Stigma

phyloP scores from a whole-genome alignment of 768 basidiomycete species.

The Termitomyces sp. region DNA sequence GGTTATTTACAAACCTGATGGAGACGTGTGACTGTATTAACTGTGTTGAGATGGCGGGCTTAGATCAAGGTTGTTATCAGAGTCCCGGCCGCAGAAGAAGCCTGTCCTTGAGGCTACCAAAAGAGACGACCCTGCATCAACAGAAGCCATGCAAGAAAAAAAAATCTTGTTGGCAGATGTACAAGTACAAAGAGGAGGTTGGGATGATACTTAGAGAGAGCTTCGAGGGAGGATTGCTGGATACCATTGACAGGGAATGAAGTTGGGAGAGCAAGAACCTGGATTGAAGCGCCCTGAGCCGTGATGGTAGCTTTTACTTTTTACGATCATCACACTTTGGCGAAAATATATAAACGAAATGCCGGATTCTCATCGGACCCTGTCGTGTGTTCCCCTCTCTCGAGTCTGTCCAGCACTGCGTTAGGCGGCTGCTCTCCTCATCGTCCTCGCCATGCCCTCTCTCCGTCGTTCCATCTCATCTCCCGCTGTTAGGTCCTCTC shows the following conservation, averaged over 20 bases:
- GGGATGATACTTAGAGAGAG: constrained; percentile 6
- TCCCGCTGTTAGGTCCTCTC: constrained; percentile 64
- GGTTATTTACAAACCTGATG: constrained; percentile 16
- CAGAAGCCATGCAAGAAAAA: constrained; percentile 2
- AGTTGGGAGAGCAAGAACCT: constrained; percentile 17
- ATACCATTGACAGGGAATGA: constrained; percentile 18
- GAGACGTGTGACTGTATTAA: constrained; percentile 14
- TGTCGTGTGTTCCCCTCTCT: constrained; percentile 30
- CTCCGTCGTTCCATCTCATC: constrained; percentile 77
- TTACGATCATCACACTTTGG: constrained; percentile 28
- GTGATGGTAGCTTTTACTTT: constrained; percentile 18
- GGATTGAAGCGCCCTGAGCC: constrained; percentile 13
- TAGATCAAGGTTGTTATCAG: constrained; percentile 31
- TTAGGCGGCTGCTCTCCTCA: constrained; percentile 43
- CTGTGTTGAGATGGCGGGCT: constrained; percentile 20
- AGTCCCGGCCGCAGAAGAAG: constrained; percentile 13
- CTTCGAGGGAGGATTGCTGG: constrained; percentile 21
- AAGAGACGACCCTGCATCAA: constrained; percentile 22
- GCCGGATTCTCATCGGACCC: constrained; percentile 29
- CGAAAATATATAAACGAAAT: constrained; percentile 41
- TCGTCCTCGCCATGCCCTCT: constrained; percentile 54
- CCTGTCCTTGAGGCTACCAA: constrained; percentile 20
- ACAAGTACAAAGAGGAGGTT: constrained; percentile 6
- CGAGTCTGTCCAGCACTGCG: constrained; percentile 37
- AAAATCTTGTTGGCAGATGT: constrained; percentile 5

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Eve TeasingRecently, there has been an innovative project put together by a popular organization fighting against street sexual harassment of women. This organization had the brilliant idea of putting together a wardrobe of thousands of dresses worn by women when they were eve-teased on the streets. The basic purpose of this project was to bust the popular myth that only women who wear ‘provocative’ (and what is that supposed to mean?) dresses are eve-teased. On hearing this, a friend of mine dryly remarked, “Goodness, we can’t give away our whole wardrobe!”Unfortunately, she was unerringly true. The whole concept of eve teasing is a horrifying reality for any woman, regardless of her age (yes, we do have perverts in our midst), who travels out daily in public transport. The above mentioned project has even had school uniforms and burquas submitted. The verdict is impossible to miss. The so-called ‘indecency’ of the woman who ‘deserved’ to be eve-teased (even in a school-uniform?) apparently has nothing to do with her dress. Or her behavior.There’s this popular concept that women ‘ask’ for eve teasing (though it’s beyond me why anyone would voluntary want to be letched, stared and groped at). We have often seen defenders of eve-teasing violently proclaim that the women encourage it. Some go as far as to say they ‘like’ it. However, the fact remains that most women have no other option than accept it (perhaps from that stems the myth of their liking it?). Imagine walking down the street only to be hailed with innuendos all along the way. If that wasn’t bad enough, imagine being able to do nothing about it. Why? Because however much we proclaim that India is a ‘modern’ country soon to emerge as the new superpower, its basics are still deep-rooted in male chauvinism. Women throughout India are still, frighteningly, considered ill fitted to ‘match’ a man. She is required to be the docile daughter who will swallow all eve-teasing without protest, the ‘good’ wife who will look after the household, and would certainly never cherish dreams of having a future beyond the kitchen and the nursery. Why, that would be blasphemous! Female infanticide continues to grow at an alarming rate, but that ‘issue’ is conveniently sidetracked. Thousands of girls all over India are forced into a premature marriage and soon afterwards subjected to the restricted life of the widows (and they are roughly between 19 and 25 years of age). What’s still more frightening is that these young girls are really unaware of a better life. Their mothers, aunts and female relatives urge them to be a ‘good little girl’, deliberately and cold-bloodedly pushing them into the same darkness that they themselves came from. What’s more, they are contemptuous of the modern day ‘working women’… “It’s against Indian culture” they say (meaning of course, that the men won’t like it.) Considering India is the land of the Goddess Shakti, the symbolic representation of female power, it’s hardly an understatement to say that these people have completely misinterpreted our culture, as they call it.Coming back to Urban, Modern (?) India: disapproving eyebrows are raised at women wearing jeans, let alone skirts and dresses. My point is, who has the right to decide what to and what not to wear? The women concerned, of course. And only them. If they chose to wear a skirt in a public transport, they should have perfect liberty of doing so. After all, society is indifferent towards a man in shorts, isn’t it? Then why are there different societal laws for women? Why do they have to bear the brunt of humiliating comments and awkward stares every time they set foot on the street? Why do they have to keep quiet and not protest for fear of social stigma? For the fear of being labeled “fast”? (“That’ll never get her married.” And marriage Must be every woman’s ultimate aim, her one goal in Life.)Why are they still second-class?Sohini Pal

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